Image: Universal Pictures

Not every anniversary is a celebration.

It’s been a long, strange trip for Howard The Duck. Created by Steve Gerber in 1973 for Marvel Comics, the anthropomorphic fowl was a source for social satire and various misadventures, even running for president in 1976 (and allegedly receiving thousands of write-in votes). He’s disappeared and reappeared many times in Marvel comics throughout the decades, most recently in a series written by Chip Zdarsky and drawn by Joe Quinones. But in between his various escapades in the panels of Marvel comics, the character has made a brief stop over in Hollywood with 1986’s film, Howard The Duck, which was released 30 years ago today.

The film was directed by William Huyck, who also cowrote with Gloria Katz, a man best known for his work writing on American Graffiti and Indiana Jones And The Temple Of Doom, and produced by George Lucas. Yes, that George Lucas. Only a few years after Return Of The Jedi, Lucas brought this tale to the screen for Universal Pictures, enlisting stars Lea Thompson, Jeffrey Jones, and Tim Robbins and renowned monster creator Phil Tippett, to help him realize this tale of a misplaced, but rather sassy, duck. Oh and there is also a plot of world domination, Jones basically using force-lightning on a truck stop diner, and the very much hinted at interspecies relationships. But, on the plus side there was also music! Bland, forgettable ’80s music like “Hunger City:”

Or the titular song, all performed by Lea Thompson and her co-stars as the “Cherry Bombs:”

The film was not a success. But it endures thanks to many video rentals, misspent youths, and those who love to seek out various flops of all kind. Also, the film would have a large impact on Hollywood, albeit in a roundabout way and not for many years. Due to its failings at the box office, Lucas was forced to sell off his nascent computer animation studio he had created to Steve Jobs, which would later become Pixar Studios (and, like Lucasfilm years after, would eventually be sold to Disney as well).

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But of course, no one knew such things; it was simply a flop. Not just commercially, the film was also panned by critics everywhere. In fact, Siskel and Ebert included it among their “worst films of 1986” special. But this worst film has, despite all evidence to the contrary, remained in the memories of many lovers of schlock culture with its oddball story and corny duck puns. Heck, even the film’s theme song still gets some love as it is covered here by Mike Doughty (starts at 1:24) for “The George Lucas Talk Show”:

For those that want more takes on the film, first there’s The Nostalgia Critic painstakingly going through the film, dissecting all of its weirdness, bad jokes, and hokey plot. He gets increasingly frustrated with the various duck shenanigans running rampant throughout the film, and eventually decides that it’s just a “thoroughly unpleasant movie”:

While those that are far more interested in the weird interplanetary/interspecies relationship and the ramifications, and desire others to ponder the implications of the coupling of Lea Thompson and Howard, there’s a great live episode of How Did This Get Made? podcast. Kristen Schaal joins Paul Scheer, June Diane-Raphael, and Jason Mantzoukas to discuss the inclusion of duck breasts, that weird condom “joke” in the film, and basically all of the things that have left audiences befuddled lo these 30 years.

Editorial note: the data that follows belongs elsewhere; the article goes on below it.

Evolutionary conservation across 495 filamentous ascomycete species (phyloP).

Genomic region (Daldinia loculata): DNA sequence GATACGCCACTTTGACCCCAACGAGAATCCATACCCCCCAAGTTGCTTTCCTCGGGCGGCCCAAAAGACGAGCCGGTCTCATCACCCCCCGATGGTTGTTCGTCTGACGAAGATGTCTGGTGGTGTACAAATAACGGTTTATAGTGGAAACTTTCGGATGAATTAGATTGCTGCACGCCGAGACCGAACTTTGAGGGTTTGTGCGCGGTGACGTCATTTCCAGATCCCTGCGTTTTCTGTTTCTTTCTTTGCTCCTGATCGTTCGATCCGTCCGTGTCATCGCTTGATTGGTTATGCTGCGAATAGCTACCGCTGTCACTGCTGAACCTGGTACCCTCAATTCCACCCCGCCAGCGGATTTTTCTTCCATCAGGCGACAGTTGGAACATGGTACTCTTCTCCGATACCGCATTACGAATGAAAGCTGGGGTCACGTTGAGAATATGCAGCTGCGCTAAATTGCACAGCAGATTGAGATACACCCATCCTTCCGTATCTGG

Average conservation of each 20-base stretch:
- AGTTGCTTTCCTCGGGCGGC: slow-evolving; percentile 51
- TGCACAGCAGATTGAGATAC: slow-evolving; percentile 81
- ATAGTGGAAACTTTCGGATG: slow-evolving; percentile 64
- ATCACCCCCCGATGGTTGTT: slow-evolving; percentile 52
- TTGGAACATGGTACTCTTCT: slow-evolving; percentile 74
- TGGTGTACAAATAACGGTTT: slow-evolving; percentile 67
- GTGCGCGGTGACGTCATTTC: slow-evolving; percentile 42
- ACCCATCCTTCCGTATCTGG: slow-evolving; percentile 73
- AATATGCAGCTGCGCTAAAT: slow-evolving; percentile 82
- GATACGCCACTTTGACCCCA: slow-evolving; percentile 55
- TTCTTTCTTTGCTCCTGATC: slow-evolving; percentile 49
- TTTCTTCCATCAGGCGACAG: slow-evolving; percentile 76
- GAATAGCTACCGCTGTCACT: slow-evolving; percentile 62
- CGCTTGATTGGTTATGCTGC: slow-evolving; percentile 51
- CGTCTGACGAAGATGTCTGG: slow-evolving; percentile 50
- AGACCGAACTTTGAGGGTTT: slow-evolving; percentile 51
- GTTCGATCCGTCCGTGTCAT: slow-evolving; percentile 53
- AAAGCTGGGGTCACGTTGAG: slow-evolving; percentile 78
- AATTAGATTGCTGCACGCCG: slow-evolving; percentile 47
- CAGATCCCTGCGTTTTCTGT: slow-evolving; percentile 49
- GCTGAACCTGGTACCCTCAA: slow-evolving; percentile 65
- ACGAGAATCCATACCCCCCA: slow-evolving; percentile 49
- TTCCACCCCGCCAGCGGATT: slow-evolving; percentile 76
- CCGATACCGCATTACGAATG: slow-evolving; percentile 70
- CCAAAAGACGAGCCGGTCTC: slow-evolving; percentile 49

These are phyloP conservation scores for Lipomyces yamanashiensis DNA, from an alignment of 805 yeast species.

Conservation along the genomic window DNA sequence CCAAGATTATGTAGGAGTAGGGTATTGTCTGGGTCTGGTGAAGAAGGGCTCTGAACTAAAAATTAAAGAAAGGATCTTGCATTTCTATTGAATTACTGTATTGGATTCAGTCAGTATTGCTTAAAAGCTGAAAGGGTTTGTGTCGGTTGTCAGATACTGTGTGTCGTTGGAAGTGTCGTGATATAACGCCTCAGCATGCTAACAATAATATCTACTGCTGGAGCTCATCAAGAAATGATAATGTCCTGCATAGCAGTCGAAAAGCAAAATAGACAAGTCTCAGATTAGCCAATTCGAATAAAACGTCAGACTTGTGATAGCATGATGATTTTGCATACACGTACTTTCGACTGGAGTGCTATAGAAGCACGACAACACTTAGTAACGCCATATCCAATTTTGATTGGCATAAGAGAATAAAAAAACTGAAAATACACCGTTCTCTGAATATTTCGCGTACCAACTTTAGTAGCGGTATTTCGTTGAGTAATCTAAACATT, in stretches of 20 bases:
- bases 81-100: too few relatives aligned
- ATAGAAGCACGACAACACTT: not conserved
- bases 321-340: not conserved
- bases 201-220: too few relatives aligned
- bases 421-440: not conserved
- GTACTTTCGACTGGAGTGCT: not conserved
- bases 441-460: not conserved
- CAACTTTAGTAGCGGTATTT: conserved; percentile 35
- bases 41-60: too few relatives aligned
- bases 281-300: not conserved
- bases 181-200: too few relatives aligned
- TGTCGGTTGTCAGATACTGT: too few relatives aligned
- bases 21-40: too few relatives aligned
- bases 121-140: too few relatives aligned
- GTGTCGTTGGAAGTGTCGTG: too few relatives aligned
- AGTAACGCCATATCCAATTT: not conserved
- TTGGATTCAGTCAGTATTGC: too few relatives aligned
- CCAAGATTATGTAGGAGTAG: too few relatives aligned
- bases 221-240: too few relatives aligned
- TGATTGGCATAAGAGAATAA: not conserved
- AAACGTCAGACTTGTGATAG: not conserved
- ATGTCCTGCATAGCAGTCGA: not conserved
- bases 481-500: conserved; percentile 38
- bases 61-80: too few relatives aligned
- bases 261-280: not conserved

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For those that aren’t familiar with the film, but have read this far, and want to know why it is such a weird mess of a movie, look no further than YouTuber Cablogula’s video which highlights the “Top 10 Most Disturbing Moments” from Howard The Duck, and then perhaps it’ll make more sense why this flop is such a trainwreck. For staters, its hard to figure out exactly who was the target market for the film, or why there’s a porn tub in the middle of it:

But hopes were high for the film, which is why there was even a licensed video game (for the Commodore 64) which is seemingly a sequel to the film as Howard is the manager of the girls’ band but must go to Volcano Island (?) to find them. It’s a wonder that the game isn’t as infamous as the movie, but perhaps not enough people played Commodore 64 or simply couldn’t care to help it rise to infamy.

History has a way of making things work out, though. The film has become a curiosity devoured by bad movie lovers, George Lucas naysayers, and even those that want to see the first Marvel character on film. (No, seriously, this was the first major motion picture based on a Marvel comic.) Howard himself has gotten redemption through his comics, which in the near future will even see a cameo by Thompson in an issue. And, even in film, Howard found some love as a cameo in the second post-credit scene in Guardians Of The Galaxy, which led to some fans artfully pointing out why another solo Howard movie may not work so well in the Marvel Cinematic Universe.

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So here’s to the past 30 years of cringing at “Playduck” jokes, trying to decipher what Tim Robbins was thinking, and fond memories of when people could enjoy Jeffrey Jones performances without baggage. Who knows? With the success of Marvel at the cineplex, the accolades of the current run of the comic book series, and the deep pull of nostalgia, people may yet see another Howard The Duck movie. But unless it ends with a titular song and an anthropomorphic duck rocking a guitar solo, who needs it?